I have been looking over the market most of the week for stocks to avoid no matter what your market bias. I have also been kicking over corners of the market looking for stocks you might want to own in the current difficult environment.
I mentioned that one development making me nervous was the lack of true bargain stocks. This has sparked the question of what is still on the list and fits the description of cheap, and what might be worth owning right now.
I sat down this morning and ran one of the most basic value screens based on the theories of Piotroski and his F-scores. I looked for domestic stocks that traded below 90% of book value and had the type of improvement and strength in their financial statements that gives them a high F-score. I am a huge fan of the F-score system and have used it to uncover some terrific bargains and avoid more than few value traps over the past several years. The stocks that make the grade are of some interest and might be worth holding and adding to if the market should decline.
It is important to point out that only 20 stocks make the grade and are over $75 million in market cap. If I drop the market cap restraint to more than $25 million, I still only have 61 stocks that pass this relatively simple screen.
If I restrict the F-score to only those that get a 7 or better on the 9 point scale, the list falls back to just 24 stocks. This is the smallest return I have seen since I started using F-scores as a regular tool back in 2007. Cheap stocks are in short supply right now.
Several of them are issues that I own and have written about in the past. Gencor (GENC) has been a favorite holding for some time. The company has a few warts and management has cut off few corners here and there over the year, but the stock has traded below net current asset value and has been a strong holding. The stock has moved up in the last couple of months and now trades at a slight premium to net current asset value, but is still at 80% of book with an F-score of eight.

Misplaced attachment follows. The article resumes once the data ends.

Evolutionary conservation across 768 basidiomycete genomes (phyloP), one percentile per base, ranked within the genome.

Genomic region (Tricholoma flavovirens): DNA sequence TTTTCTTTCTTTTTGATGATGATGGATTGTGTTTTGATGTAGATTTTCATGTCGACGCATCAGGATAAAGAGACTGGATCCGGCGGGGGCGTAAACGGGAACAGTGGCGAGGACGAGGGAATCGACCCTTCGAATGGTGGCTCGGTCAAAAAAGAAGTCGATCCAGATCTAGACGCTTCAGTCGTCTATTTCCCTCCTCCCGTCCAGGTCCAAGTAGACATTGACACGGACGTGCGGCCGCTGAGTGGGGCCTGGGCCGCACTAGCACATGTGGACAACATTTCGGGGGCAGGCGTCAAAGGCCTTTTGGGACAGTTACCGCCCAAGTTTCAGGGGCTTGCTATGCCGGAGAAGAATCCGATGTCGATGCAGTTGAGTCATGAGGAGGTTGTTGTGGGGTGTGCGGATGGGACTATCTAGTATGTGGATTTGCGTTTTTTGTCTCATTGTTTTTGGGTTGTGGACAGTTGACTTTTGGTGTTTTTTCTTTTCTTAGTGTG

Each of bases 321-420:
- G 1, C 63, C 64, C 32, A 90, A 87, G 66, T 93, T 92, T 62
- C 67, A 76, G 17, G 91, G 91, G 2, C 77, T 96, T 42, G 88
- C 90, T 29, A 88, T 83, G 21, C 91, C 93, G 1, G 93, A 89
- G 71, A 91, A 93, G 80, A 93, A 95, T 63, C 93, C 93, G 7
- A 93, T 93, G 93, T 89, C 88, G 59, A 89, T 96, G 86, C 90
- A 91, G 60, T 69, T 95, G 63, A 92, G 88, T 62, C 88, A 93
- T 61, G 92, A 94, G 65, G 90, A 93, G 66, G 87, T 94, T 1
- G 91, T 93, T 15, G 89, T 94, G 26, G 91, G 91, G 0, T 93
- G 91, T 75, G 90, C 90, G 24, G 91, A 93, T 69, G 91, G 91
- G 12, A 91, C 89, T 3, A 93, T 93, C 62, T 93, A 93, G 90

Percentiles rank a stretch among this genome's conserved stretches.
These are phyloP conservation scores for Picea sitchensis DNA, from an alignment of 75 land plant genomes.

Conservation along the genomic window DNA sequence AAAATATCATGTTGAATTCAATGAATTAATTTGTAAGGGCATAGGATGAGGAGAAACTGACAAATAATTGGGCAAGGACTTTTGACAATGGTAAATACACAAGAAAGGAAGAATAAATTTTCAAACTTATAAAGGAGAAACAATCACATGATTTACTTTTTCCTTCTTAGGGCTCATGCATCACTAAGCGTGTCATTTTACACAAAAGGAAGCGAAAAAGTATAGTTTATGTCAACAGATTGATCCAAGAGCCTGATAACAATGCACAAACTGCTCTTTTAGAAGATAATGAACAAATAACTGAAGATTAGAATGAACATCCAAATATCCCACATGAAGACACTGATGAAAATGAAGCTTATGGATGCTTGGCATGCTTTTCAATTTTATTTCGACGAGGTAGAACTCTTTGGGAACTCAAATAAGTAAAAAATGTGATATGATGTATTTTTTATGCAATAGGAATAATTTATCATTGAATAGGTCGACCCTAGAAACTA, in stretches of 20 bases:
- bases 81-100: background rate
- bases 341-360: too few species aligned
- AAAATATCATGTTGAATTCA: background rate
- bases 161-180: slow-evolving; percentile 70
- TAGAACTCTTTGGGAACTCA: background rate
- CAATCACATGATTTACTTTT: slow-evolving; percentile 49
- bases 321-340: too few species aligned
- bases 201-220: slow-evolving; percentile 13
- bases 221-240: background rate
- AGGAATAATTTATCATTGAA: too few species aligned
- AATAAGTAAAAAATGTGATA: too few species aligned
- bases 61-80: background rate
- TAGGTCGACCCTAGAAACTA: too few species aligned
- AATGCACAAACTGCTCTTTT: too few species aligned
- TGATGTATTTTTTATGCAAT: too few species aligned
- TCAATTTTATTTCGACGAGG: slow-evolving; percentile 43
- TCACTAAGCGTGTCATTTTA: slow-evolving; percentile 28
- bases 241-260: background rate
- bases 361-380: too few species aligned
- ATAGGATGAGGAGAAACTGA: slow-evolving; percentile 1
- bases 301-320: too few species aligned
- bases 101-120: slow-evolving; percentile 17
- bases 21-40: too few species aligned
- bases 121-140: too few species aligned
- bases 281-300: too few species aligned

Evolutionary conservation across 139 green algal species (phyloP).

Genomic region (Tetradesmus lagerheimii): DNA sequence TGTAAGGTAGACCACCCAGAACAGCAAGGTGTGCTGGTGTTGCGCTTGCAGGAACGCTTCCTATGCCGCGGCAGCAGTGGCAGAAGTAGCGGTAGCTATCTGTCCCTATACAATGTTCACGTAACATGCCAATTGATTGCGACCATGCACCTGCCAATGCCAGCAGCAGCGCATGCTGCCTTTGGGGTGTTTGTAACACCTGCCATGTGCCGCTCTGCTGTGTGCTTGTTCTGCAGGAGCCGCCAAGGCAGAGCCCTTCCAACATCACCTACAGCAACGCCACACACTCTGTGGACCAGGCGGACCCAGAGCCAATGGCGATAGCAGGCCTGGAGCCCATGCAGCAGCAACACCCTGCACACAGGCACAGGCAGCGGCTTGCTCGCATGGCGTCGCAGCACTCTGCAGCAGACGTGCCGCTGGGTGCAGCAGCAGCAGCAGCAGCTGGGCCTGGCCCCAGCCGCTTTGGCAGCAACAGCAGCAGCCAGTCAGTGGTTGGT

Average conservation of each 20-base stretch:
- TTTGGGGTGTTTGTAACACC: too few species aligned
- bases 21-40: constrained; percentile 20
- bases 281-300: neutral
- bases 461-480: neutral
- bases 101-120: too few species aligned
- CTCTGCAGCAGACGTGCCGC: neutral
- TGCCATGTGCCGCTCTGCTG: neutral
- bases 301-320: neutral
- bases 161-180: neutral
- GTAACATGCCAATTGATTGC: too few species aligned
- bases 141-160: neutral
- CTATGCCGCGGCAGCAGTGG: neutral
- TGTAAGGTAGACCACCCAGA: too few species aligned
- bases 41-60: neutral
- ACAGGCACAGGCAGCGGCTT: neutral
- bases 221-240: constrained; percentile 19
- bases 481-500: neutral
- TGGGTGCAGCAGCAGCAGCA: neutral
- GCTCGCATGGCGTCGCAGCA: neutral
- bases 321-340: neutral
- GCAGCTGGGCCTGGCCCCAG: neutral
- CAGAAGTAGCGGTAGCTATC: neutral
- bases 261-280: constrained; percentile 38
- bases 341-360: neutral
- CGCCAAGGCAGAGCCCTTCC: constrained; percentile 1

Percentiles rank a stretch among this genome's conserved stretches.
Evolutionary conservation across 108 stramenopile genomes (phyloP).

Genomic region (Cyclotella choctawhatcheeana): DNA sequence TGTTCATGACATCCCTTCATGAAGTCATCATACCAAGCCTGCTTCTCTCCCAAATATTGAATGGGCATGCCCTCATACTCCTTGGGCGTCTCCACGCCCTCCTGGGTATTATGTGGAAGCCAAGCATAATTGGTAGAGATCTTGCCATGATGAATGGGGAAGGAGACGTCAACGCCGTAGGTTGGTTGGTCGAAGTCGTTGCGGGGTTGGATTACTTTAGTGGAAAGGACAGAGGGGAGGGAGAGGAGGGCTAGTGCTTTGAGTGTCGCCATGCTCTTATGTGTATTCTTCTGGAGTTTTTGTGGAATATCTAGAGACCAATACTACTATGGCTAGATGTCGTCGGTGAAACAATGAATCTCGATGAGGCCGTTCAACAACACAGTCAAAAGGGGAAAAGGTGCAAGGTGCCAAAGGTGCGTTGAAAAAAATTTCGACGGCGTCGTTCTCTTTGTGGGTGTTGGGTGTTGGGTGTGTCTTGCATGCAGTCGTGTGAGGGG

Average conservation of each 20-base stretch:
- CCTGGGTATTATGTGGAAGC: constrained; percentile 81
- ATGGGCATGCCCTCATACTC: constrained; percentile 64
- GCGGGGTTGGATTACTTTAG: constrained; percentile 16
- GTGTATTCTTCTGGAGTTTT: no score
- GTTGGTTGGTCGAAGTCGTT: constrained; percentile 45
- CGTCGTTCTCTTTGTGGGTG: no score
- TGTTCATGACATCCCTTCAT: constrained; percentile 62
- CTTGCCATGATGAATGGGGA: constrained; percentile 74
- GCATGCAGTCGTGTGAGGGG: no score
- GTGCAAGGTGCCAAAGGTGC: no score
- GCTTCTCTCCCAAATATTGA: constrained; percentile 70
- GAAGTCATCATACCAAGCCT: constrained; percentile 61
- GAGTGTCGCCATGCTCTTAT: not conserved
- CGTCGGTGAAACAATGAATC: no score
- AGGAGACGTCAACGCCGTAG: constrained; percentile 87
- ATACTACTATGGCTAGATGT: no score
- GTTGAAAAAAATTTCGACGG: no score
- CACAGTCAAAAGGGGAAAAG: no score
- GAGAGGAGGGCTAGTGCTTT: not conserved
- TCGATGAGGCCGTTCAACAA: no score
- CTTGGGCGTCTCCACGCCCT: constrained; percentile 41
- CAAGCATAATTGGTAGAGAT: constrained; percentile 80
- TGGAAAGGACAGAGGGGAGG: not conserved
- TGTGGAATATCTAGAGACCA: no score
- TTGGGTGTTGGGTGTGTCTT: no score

Trans World Entertainment (TWMC) is on the list. The stock trades at 80% of tangible book value and a slight discount to net current asset value. They continue to try to expand from the beleaguered video and music stores by offering more of what they call "trend items." They are surviving better than most in this difficult industry. The stock is cheap and has an F-score of 7, so they would appear to be making progress.
I haven't added shares of Seneca Foods (SENEA) yet but if it drops from the current level of 86% of book value to under 80% I will be there waiting with buy orders in hand. The company makes canned fruits and vegetables under private labels brands as well as nationally known brands such as Libby's. They also pack vegetables under the Green Giant and Le Sueur Lapels for General Mills (GIS). This is not the most exciting company but they have been around since 1949 and the business must be okay as they get an F-score of 6.
One stock on the list that I haven't noticed before is Asta Funding (ASFI). This one has some moving part to it. It appears to be not only cheap, but there could be hidden value on the books as well. The company buys consumer debt portfolios at pennies on the dollar and then attempts to collect the unpaid debts. They have some loan portfolios that are marked down below where some observers think they are worth. The stock is trading at 70% of book value and has an F-score of 6. This is a new name for me, so I need to do homework. It may be too cheap, however, not to own at these levels.
The pool of cheap stocks is small as I have indicated several times recently. Given that I have no clue when we will get an inventory creation event, I will keep kicking rocks in the corners of the markets to find those stocks that still make the grade.